DJI Mavic, Air and Mini Drones
Friendly, Helpful & Knowledgeable Community
Join Us Now

UK Drone pilot gets $1,900 fine

mavic3usa

Well-Known Member
Premium Pilot
Joined
Apr 1, 2022
Messages
3,312
Reactions
2,521
Location
USA
I'm not a fan of a couple of the FAA rules when it comes to zero tolerance enforcement but overall the rules are fair and manageable as long as they are not strictly enforced. My opinion. However, I am shocked with this one. I cannot believe how lenient the punishment is because if this is me, here in the US, I'm sure it wouldn't be the same.

Again, for me, true ignorance of the law is no excuse especially when it comes to safety but I've always been a fan of leniency if no one actually got hurt or property was not damaged or nothing ended up compromised, less than 250g. I would vote for cutting the fine in half or probation instead of jail time, when it's not done on purpose for example. Plead guilty or no contest, lessons learned. But if harm comes, sucks to be you; big fines. That's my thoughts. But this guy, this takes to cake. I don't know about you but this sends the wrong message, me thinks:

 
  • Like
Reactions: Bohemian
"The court also ordered his drone and mobile phone to be destroyed."

That's different. Can they actually do that? Why not just confiscate the drone? What does his phone have to do with it?
 
I'd say his phone was "Sentenced" because he used it in the incident as his viewing device.

Personally, I think the courts handled it VERY well and I sincerely hope that, sooner than later, a US Court/Law Enforcement will do the same thing and make a WELL publicized example out of a UAS Operator on this side of the pond. 100% the sooner the better !!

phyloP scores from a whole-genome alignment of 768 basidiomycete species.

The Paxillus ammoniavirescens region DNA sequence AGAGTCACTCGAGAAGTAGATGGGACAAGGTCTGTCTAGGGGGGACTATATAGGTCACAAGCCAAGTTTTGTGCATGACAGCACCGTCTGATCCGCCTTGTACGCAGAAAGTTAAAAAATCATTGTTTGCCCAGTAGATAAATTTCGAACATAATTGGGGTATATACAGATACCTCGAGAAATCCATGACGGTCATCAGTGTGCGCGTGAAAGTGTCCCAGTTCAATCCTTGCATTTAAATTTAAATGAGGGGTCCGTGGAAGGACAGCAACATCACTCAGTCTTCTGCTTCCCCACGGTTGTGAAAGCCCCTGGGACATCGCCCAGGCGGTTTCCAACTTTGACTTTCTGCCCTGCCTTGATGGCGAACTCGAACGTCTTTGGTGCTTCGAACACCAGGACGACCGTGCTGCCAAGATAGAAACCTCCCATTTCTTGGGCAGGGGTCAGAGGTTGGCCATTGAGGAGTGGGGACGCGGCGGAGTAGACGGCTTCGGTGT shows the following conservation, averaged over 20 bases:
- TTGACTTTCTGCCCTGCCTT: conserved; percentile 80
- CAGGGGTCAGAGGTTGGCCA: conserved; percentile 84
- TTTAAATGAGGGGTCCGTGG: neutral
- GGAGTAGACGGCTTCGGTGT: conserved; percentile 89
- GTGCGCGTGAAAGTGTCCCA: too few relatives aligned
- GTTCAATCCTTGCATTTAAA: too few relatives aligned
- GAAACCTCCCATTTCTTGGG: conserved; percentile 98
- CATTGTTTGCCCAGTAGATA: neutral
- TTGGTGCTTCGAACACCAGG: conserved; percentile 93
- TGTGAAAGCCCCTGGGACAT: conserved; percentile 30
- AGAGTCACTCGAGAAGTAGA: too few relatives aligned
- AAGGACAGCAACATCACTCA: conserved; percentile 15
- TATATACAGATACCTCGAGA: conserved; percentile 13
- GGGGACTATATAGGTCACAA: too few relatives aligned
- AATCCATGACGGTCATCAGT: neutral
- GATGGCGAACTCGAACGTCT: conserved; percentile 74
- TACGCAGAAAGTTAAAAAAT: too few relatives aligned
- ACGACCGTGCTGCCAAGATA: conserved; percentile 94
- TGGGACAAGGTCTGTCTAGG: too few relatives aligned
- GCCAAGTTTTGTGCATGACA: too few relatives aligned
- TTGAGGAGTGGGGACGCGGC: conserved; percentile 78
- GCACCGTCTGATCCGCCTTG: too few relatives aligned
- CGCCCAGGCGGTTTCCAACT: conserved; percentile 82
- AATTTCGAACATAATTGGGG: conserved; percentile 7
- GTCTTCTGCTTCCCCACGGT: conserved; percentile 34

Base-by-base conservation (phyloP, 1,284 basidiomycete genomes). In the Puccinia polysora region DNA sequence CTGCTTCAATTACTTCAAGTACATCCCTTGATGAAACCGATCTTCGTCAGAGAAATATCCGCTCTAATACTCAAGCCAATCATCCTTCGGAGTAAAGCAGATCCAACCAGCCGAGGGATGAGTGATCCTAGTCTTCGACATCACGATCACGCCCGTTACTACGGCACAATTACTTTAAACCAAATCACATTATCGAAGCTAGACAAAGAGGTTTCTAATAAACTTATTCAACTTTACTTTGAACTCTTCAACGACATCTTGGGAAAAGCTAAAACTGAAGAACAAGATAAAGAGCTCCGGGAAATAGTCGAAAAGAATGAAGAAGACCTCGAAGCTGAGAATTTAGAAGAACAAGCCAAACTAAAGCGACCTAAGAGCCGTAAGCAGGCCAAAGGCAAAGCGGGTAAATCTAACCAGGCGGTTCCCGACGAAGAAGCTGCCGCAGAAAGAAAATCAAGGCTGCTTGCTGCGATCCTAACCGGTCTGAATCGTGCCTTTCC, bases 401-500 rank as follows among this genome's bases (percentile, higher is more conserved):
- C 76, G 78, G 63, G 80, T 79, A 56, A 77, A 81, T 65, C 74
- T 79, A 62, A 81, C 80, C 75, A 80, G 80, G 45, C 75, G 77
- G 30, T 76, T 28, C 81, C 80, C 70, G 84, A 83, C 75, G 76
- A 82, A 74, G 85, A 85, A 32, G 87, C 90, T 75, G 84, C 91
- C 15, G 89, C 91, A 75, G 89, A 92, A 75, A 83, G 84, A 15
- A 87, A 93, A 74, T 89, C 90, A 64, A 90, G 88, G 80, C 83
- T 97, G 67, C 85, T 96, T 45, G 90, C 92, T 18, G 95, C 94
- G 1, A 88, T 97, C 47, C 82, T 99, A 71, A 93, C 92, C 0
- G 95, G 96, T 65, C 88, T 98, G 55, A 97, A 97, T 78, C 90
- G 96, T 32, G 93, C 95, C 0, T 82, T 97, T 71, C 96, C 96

Case in point:
 
It is necessary to make these type of convictions known to the whole drone community to stop idiots like this giving drones a bad name. The fact that the fine was pretty steep and the equipment confiscated to be destroyed may cause people to think again before undertaking such a venture.
 
It is necessary to make these type of convictions known to the whole drone community to stop idiots like this giving drones a bad name. The fact that the fine was pretty steep and the equipment confiscated to be destroyed may cause people to think again before undertaking such a venture.
Less than $2k fine won't deter anyone for all those violations.
 
Seems a bit steep for a first offense. And destroying his phone is crazy. Was he at least allowed to back it up?

It's a lower punishment for first offense drinking or texting while driving - which puts lives at risk in a far more serious and immediate way than flying a drone over people a mile from an airport. And they don't destroy your car or phone.
 
Seems a bit steep for a first offense. And destroying his phone is crazy. Was he at least allowed to back it up?

It's a lower punishment for first offense drinking or texting while driving - which puts lives at risk in a far more serious and immediate way than flying a drone over people a mile from an airport. And they don't destroy your car or phone.